Prisoners Beyond the Pale
At this stage in the U.S. presidential campaign everyone has heard Hillary Clinton’s infamous “super predators” quote. We’ve also watched Bill Clinton defend her on this point, and more significantly we’ve watched him defend his 1994 Crime Bill before a group of Black Lives Matter protestors. “You’re defending the people who kill the lives you say matter,” said Clinton, referring to the “super predators” locked up thanks to his bill. Apparently pleased with himself, he repeated the line a few more times through a characteristically crooked smile.
Clinton’s Crime Bill helped to explode the U.S. prison population. In 1980 there were around 350,000 inmates in U.S. state and federal prisons. Under Reagan and Bush those numbers grew steadily, so that by the time Clinton took office in 1993 the national prison population had reached 800,000. By the time Clinton was gone in 2001, the number was approaching 1.4 million. Considering the provisions of the Crime Bill, these statistics are less surprising. The most well-known aspect of the bill was its allocation of federal funds for 100,000 new police officers. More important, I think, was its promise of federal funds for the construction of new prisons to states that enacted “truth to sentencing” laws that strengthened mandatory sentences. This seems to have been moment when Reagan’s War on Drugs came to full fruition, and the latest public pushback against strict mandatory sentences for nonviolent offenses probably has Clinton’s Crime Bill to thank for the incentives it created for state legislatures.
While reformed sentencing for nonviolent and drug-related offenders would be a major and historic improvement in the U.S. justice system, it would only be the first in a long list of badly needed changes. Even the most liberal Democrat is afraid to touch anything that doesn’t have to do with nonviolent criminals. This takes us back to Bill Clinton’s recent reiteration of Hillary’s old sentiment: the more murderers and rapists in prison the better, the penal system is there to punish not to reform. In short, if they’re in for life they deserve it. Parole boards be damned, let them waste away.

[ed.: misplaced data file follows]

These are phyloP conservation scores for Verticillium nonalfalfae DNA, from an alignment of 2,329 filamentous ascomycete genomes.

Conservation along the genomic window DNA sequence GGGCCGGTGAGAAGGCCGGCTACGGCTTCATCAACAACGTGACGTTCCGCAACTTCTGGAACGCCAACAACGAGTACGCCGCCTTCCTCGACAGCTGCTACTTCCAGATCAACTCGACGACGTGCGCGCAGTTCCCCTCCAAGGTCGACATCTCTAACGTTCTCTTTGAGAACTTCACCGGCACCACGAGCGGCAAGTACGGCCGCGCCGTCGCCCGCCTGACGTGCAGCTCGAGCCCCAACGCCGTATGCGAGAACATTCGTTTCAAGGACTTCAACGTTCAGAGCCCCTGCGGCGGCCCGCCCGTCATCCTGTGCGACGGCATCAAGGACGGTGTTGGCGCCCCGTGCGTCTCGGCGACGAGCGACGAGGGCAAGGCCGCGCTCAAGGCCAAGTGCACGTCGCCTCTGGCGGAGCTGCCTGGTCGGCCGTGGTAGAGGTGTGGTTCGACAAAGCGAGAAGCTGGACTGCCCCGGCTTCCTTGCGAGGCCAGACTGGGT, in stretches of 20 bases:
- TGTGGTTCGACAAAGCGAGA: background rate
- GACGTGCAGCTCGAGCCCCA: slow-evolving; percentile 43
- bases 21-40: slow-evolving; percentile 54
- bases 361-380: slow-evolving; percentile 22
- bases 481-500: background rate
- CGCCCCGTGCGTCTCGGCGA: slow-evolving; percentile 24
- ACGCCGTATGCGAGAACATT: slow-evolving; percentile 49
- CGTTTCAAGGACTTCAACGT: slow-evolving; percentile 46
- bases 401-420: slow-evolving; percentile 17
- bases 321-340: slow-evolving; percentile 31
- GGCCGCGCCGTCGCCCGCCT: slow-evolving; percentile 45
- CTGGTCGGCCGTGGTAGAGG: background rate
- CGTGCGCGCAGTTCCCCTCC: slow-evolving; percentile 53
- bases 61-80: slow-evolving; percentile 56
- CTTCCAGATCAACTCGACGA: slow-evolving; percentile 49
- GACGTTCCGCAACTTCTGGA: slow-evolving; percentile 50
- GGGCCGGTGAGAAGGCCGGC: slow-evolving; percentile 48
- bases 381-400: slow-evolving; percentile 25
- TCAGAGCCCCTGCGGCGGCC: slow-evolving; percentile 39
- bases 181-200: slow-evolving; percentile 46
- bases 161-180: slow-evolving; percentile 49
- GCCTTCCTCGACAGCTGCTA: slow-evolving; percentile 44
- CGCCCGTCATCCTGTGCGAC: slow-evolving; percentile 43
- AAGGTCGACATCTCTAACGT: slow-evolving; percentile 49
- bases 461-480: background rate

Oftentimes journalists make crude attempts to plead the case for criminals by pointing to the cost of keeping them in prison for so long. They’re right, it’s ridiculously expensive. But if cost is the only reason that the American public is interested in reducing its prison population, then we’ll deserve what we get when Trump is elected in November. Brian Goldstone, who taught a class about the history and cultural anthropology of incarceration at a maximum-security prison in New York, wrote an article about his students, many of whom were several decades into a life sentence, whose lives were “beyond the pale of public consideration.” “[E]nding the scourge of mass imprisonment must involve dismantling our degrading, dehumanizing narratives about both the innocent and the guilty…this can only happen once we’re willing to listen to their voices — all voices, not just the ones we’re already primed to hear.”
There is some controversy over whether or not the Crime Bill itself was as influential as it was intended to be in convincing states to create harsher sentencing laws. The New York Times recently published an article disputing the claims made by both Clinton and the BLM protestors about the bill’s effect on reducing the national crime rate and on increasing mass incarceration. It argues that the only way to reverse mass incarceration is through state-by-state sentencing reform bills. “Federal officials are by no means innocent of causing mass incarceration,” it says, “nor are they useless when it comes to reversing it. But they are relatively minor players.”
The 1994 Crime Bill was a symptom of an era from which we are hopefully beginning to recover. Regardless of the degree to which this and other federal legislation is responsible for our current crisis, the solution is in responding to bills like Bill’s with legislation that moves responsibly in the opposite direction. The War on Drugs may end, but total reform will nott happen until enough politicians are willing to improve the justice system in its entirety, not just those aspects of it which are most palatable their constituencies.